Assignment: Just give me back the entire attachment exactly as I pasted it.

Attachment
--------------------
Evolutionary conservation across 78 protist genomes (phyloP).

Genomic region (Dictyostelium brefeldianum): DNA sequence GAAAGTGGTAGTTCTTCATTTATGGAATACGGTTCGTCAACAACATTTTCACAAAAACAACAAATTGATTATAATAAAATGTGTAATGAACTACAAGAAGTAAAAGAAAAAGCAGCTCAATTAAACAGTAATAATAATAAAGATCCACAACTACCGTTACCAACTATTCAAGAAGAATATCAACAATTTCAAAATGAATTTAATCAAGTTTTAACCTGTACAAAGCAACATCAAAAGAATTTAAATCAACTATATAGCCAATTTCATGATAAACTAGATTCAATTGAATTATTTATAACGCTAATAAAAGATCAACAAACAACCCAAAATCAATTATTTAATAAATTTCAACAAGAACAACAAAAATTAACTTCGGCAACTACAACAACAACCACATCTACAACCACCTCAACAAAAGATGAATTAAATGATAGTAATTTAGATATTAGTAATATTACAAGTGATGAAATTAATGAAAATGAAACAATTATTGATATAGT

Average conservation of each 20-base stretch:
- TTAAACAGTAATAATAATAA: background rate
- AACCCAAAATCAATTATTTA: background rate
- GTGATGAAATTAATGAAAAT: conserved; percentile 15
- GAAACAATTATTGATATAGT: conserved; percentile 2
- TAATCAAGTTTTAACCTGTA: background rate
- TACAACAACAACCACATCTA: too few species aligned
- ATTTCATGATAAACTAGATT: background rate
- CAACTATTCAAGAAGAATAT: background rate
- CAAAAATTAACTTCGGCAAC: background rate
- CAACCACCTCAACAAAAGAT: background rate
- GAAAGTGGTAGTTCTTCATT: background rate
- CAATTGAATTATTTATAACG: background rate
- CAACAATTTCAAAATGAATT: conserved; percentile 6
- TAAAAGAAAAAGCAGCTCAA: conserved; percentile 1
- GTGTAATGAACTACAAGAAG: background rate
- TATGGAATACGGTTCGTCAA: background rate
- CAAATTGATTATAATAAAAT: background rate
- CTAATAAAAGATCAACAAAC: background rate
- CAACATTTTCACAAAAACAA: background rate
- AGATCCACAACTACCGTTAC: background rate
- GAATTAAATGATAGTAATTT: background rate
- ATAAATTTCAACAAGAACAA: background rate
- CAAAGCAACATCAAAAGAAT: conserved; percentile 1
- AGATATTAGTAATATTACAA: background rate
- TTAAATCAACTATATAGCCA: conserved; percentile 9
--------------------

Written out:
Evolutionary conservation across 78 protist genomes (phyloP).

Genomic region (Dictyostelium brefeldianum): DNA sequence GAAAGTGGTAGTTCTTCATTTATGGAATACGGTTCGTCAACAACATTTTCACAAAAACAACAAATTGATTATAATAAAATGTGTAATGAACTACAAGAAGTAAAAGAAAAAGCAGCTCAATTAAACAGTAATAATAATAAAGATCCACAACTACCGTTACCAACTATTCAAGAAGAATATCAACAATTTCAAAATGAATTTAATCAAGTTTTAACCTGTACAAAGCAACATCAAAAGAATTTAAATCAACTATATAGCCAATTTCATGATAAACTAGATTCAATTGAATTATTTATAACGCTAATAAAAGATCAACAAACAACCCAAAATCAATTATTTAATAAATTTCAACAAGAACAACAAAAATTAACTTCGGCAACTACAACAACAACCACATCTACAACCACCTCAACAAAAGATGAATTAAATGATAGTAATTTAGATATTAGTAATATTACAAGTGATGAAATTAATGAAAATGAAACAATTATTGATATAGT

Average conservation of each 20-base stretch:
- TTAAACAGTAATAATAATAA: background rate
- AACCCAAAATCAATTATTTA: background rate
- GTGATGAAATTAATGAAAAT: conserved; percentile 15
- GAAACAATTATTGATATAGT: conserved; percentile 2
- TAATCAAGTTTTAACCTGTA: background rate
- TACAACAACAACCACATCTA: too few species aligned
- ATTTCATGATAAACTAGATT: background rate
- CAACTATTCAAGAAGAATAT: background rate
- CAAAAATTAACTTCGGCAAC: background rate
- CAACCACCTCAACAAAAGAT: background rate
- GAAAGTGGTAGTTCTTCATT: background rate
- CAATTGAATTATTTATAACG: background rate
- CAACAATTTCAAAATGAATT: conserved; percentile 6
- TAAAAGAAAAAGCAGCTCAA: conserved; percentile 1
- GTGTAATGAACTACAAGAAG: background rate
- TATGGAATACGGTTCGTCAA: background rate
- CAAATTGATTATAATAAAAT: background rate
- CTAATAAAAGATCAACAAAC: background rate
- CAACATTTTCACAAAAACAA: background rate
- AGATCCACAACTACCGTTAC: background rate
- GAATTAAATGATAGTAATTT: background rate
- ATAAATTTCAACAAGAACAA: background rate
- CAAAGCAACATCAAAAGAAT: conserved; percentile 1
- AGATATTAGTAATATTACAA: background rate
- TTAAATCAACTATATAGCCA: conserved; percentile 9